[A] rival official said that the Jays are souring on shortstop Yunel Escobar, and suggested he could be on the move to make room for Adeiny Hechevarria. The original plan had been for Escobar to eventually shift to second base, but the thinking now is that the Blue Jays could prefer to move him to another team, instead.
If Knobler's report is accurate, Escobar might make sense as a trade acquisition for the Pirates. He's generally regarded as an above-average defender, and he was a strong offensive contributor in 2011, putting up a .290/.369/.413 batting line that was good for a 111 OPS+. Escobar's 2012 season numbers were wrecked by a slow start in March and April, but he's hit .284/.342/.373 in May and .265/.311/.378 in June, and as such it seems like he might be back on track. The 29-year-old Escobar is under contract for an affordable $5M per year in both 2012 and 2013, and his contract includes club options for 2014 and 2015 at that same value, so if things worked out he could be a significant building block for the future at a fairly low price.
Clint Barmes briefly showed some signs of life on offense in June, but he's hitting only .234/.263/.299 over the last 28 days, and it seems likely that Escobar would represent a substantial upgrade on the play of the Pirates' incumbent shortstop. Even after an Escobar acquisition, Barmes would still have the chance to earn a good amount of playing time as a backup at 2B, SS, and 3B, if his performance merited such consideration.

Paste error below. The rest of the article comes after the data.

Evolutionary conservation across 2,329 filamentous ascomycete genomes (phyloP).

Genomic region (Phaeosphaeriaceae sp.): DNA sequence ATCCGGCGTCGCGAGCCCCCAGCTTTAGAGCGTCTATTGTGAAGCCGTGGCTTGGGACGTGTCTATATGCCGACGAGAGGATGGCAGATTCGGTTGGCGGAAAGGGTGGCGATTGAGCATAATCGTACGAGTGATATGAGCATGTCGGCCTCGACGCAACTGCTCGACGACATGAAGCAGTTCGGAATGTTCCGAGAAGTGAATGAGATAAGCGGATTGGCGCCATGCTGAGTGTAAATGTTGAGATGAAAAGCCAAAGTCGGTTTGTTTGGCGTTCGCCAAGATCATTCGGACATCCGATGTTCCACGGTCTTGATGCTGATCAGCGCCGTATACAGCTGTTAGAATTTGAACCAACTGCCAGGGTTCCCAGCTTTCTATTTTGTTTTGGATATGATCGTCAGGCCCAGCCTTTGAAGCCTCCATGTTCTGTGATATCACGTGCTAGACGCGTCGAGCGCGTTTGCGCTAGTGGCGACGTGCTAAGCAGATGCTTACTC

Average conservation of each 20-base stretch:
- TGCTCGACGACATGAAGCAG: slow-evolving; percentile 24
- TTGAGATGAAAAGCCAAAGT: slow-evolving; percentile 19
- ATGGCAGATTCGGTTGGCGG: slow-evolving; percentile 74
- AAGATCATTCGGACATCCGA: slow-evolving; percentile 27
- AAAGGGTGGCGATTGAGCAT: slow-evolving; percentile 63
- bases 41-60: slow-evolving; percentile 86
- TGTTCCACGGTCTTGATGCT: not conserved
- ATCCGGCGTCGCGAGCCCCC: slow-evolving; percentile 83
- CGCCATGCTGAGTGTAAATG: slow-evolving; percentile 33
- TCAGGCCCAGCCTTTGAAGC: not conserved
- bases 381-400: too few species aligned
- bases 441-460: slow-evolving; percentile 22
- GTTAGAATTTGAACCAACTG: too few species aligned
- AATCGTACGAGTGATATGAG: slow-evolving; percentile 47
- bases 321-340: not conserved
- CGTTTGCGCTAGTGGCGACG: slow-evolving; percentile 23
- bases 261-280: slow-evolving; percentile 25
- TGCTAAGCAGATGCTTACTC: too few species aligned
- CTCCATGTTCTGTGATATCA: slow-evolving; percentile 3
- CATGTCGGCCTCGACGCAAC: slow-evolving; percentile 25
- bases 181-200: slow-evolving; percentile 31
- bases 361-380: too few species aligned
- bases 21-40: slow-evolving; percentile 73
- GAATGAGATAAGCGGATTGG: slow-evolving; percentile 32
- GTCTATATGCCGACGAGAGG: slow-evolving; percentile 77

It's also worth noting that the Pirates match up well with Toronto as a potential trade partner. Starting pitching is the Pirates' greatest area of upper-level depth, and Toronto's rotation has been decimated by injuries this year. They currently have five starting pitchers on the 60-day disabled list (Kyle Drabek, Drew Hutchison, Jesse Litsch, Dustin McGowan, and Brandon Morrow), and last month were reduced to giving a pair of starts to Bucs castoff Jesse Chavez. Jays GM Alex Anthopoulos is probably too shrewd to take Kevin Correia off our hands, but an upper-level SP prospect like Owens or Locke might be a good piece to use as the start of a discussion. Anthopoulos has also shown a willingness to take a chance on talented young players at odds with their team's management in his deals for Escobar and Colby Rasmus, and as such might be tempted by Jose Tabata.
I would be remiss if I didn't note the character concerns that are often mentioned regarding Escobar. Words like "attitude", "chemistry", and "intangibles" are frequently brought up in explanations of his trade out of Atlanta (see here and here, for example), and now if Knobler is to be believed, similar issues may be cropping up in Toronto. As outside observers, we can't really assess those kinds of things with any degree of accuracy, and we'd need to trust the Pirates to do their due diligence before pulling the trigger.
What do you think? Is it "yes" for Yunel, or are you cold on the Cuban shortstop? Hit the poll and weigh in.